Variations on a Theme II: Nightmares
by Ashlyn Donnchaid

AUTHOR'S NOTE: This takes place shortly after Revelation 6:8 and follows my story After Hours. The original idea for the Variations stories came from Juanita Mitchell, which is included here:

"It's a dream/nightmare that Methos has. His mind is trying to deal with all the shock, anger and fear he's beset with due to the events of CaH and maybe Rev (and some events seen only in fanfic). Anyway, his dreaming mind has pulled these things together and confused them, including his pain and anger over Mac's summary judgement of him and memories of his capture, training and use of Cassandra, until those memories metamorphose into Duncan playing Cassandra's role. As the function of dreaming can be wish fulfillment, even in a darker sense of venting anger in this way, Methos' unconscious mind can satisfy and relieve the anger and assuage the pain of current reality, since in his dream which, of course, is set in the Bronze Age, it is Duncan who was taken from his village during a raid and must learn that he now lives to serve Methos. And will stay alive only so long as he pleases this horseman."


He heard it again, the cry that was almost an excruciating sob. That was what had wakened him. Joe rubbed his face and sighed, then sat up in his bed. He glanced at his clock, but didn't really care what time it was, it was dark, it was the middle of the night, and his house guest was having another nightmare. He pulled on his robe, levered himself into his wheelchair and went toward the guest room. He stopped at the open door long enough to see that Methos was awake, then went on to the kitchen. This had become their routine during the days since he'd talked the old immortal into staying with him. The first night, Methos wouldn't talk about the dreams, but when they kept happening, Joe had insisted.

In the kitchen, Joe put a kettle of water on to heat, and while it did, he got out the brandy and a couple of mugs. He knew the other man would be out as soon as he'd composed himself a little. When the water was hot, he poured brandy into the mugs, then added the water. The hot toddy would relax the immortal enough to get back to sleep after they talked out the latest dream. Joe put the mugs on a small tray and wheeled himself into the living room, where he found Methos on the couch, wrapped in a thick robe and shivering slightly. He handed a mug to the man without saying anything. He watched as Methos sipped at the warm drink and waited until the trembling stopped.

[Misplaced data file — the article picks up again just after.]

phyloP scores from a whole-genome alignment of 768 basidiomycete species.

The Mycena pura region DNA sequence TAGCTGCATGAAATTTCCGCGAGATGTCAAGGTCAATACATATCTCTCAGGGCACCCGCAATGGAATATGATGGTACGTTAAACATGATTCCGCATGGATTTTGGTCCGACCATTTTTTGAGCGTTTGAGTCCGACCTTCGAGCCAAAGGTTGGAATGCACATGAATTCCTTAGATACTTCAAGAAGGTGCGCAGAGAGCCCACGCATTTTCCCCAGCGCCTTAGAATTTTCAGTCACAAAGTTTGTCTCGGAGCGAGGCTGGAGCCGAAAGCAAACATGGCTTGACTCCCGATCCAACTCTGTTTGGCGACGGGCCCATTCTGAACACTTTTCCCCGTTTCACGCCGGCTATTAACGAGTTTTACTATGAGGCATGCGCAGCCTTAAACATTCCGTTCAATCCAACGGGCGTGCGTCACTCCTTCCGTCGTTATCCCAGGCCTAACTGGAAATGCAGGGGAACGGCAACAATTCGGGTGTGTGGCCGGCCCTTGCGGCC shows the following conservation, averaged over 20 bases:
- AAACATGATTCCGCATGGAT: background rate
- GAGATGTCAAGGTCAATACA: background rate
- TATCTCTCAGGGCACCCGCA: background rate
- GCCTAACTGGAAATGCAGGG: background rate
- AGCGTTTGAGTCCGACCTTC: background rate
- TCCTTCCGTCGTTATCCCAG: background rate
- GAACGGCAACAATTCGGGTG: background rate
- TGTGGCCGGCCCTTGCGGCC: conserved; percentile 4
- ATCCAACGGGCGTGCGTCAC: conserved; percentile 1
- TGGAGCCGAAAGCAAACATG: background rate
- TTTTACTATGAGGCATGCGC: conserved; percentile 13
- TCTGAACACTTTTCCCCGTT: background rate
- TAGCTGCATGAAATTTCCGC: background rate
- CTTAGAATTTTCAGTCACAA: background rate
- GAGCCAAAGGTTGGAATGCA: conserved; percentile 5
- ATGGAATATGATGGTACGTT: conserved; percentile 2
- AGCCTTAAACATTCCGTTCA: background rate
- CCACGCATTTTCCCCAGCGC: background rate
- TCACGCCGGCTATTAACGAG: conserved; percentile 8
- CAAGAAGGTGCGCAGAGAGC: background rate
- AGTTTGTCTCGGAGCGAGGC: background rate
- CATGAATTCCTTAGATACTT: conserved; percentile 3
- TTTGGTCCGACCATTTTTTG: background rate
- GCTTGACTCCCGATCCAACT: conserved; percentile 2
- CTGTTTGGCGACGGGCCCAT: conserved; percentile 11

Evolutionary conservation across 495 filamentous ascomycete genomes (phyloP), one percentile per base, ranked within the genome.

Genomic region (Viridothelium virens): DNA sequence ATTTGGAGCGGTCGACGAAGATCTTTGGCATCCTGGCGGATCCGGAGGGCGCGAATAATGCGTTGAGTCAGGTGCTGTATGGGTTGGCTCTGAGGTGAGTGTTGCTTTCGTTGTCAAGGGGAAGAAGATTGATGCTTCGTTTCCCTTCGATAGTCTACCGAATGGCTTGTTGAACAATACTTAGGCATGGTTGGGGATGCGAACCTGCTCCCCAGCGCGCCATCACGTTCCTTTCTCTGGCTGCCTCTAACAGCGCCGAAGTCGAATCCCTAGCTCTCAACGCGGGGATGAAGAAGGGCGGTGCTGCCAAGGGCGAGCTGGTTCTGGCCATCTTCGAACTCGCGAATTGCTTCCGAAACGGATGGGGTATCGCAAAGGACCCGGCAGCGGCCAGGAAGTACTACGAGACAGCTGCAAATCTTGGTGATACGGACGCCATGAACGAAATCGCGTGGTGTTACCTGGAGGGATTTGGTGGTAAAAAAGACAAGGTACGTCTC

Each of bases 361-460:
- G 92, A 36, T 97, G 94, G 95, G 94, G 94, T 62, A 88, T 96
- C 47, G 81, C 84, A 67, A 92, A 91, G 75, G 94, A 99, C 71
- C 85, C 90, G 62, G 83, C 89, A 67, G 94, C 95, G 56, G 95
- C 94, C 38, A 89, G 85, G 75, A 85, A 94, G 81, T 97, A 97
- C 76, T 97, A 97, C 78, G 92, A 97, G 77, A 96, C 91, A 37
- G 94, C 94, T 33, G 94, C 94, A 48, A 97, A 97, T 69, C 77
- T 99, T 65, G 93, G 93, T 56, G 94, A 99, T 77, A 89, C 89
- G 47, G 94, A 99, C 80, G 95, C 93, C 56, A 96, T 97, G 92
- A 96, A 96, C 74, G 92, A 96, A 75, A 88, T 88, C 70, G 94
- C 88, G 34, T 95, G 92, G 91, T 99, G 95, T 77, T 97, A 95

"What was it this time?" the Watcher asked.

"The same. Just as jumbled." He paused, gathering his thoughts. "It started out like all the others. We were at camp. I was still working on taming Cassandra. She'd asked about her people. I turned away to point to the rack of skulls that Caspian kept, and when I turned back, it was MacLeod's face asking me if I'd killed all those people." He sipped at the mug again. "Then it changed a little from the other dreams. It wasn't the camp anymore, we were at that church in Bordeaux and he kept asking who I really was. I wouldn't answer him, he got angry and I had to kill him again to teach him respect." He rubbed his eyes with one hand.

"Then we were back at the camp, in my tent. I was teaching Cassandra just how I liked to be sucked off, I had my hands twined in her hair, her mouth was on me and she was doing pretty well. After I came in her mouth, she looked up to ask if she'd done it right, and it wasn't her, it was MacLeod again, looking up at me, hating me. He spat the cum on the ground and I backhanded him across the tent. He got up and grabbed the front of my shirt and slammed me back against the car. We were back here now. He shouted at me that I was a murdering bastard and that we were through. He raised his sword, but then it was Cassandra with the ax. She swung it toward my neck and I screamed." He took a drink of the brandy, holding the mug with both hands. "That's when I woke up. I guess you heard the scream."

"Yeah, I did." Joe sat thoughtfully for several minutes. "You've had that dream or one like it every night since you've been here. You had a bad dream the night you showed up at the bar. How long before that did it start?"

Methos was silent for a moment, as if he was deciding whether to answer the question. Finally, he spoke. "In Bordeaux. The dreams started as soon as that whole mess was over."

"Over but not resolved, I'd say." Joe reached for Methos' empty mug. "This is going to be a long night. I'm going to make some coffee. You go get your journal. We've got to look at all of this."

"Journal?"

"Don't try that on me, Methos. Get your journal." He turned his wheelchair and headed for the kitchen. "After I start the coffee, I'll get mine." He missed the startled look Methos threw at his back.

The oldest living immortal sat for another minute, then got up and went into the guest room he was using. When he got there, he sat on the edge of the bed. "You never should have let him talk you into staying here," he said to himself. "You had a perfectly good apartment. If you'd stayed there, you wouldn't be explaining all this now." He got up and started to open the duffel he kept his journal in. "Yeah, and you'd be miserable. No one to talk to. No one to care." He pulled the book out of the bag. "Thank the gods for you, Joe Dawson." He straightened up and sighed, then headed back into the living room. By the time he got there, Joe was just returning from getting his own journal.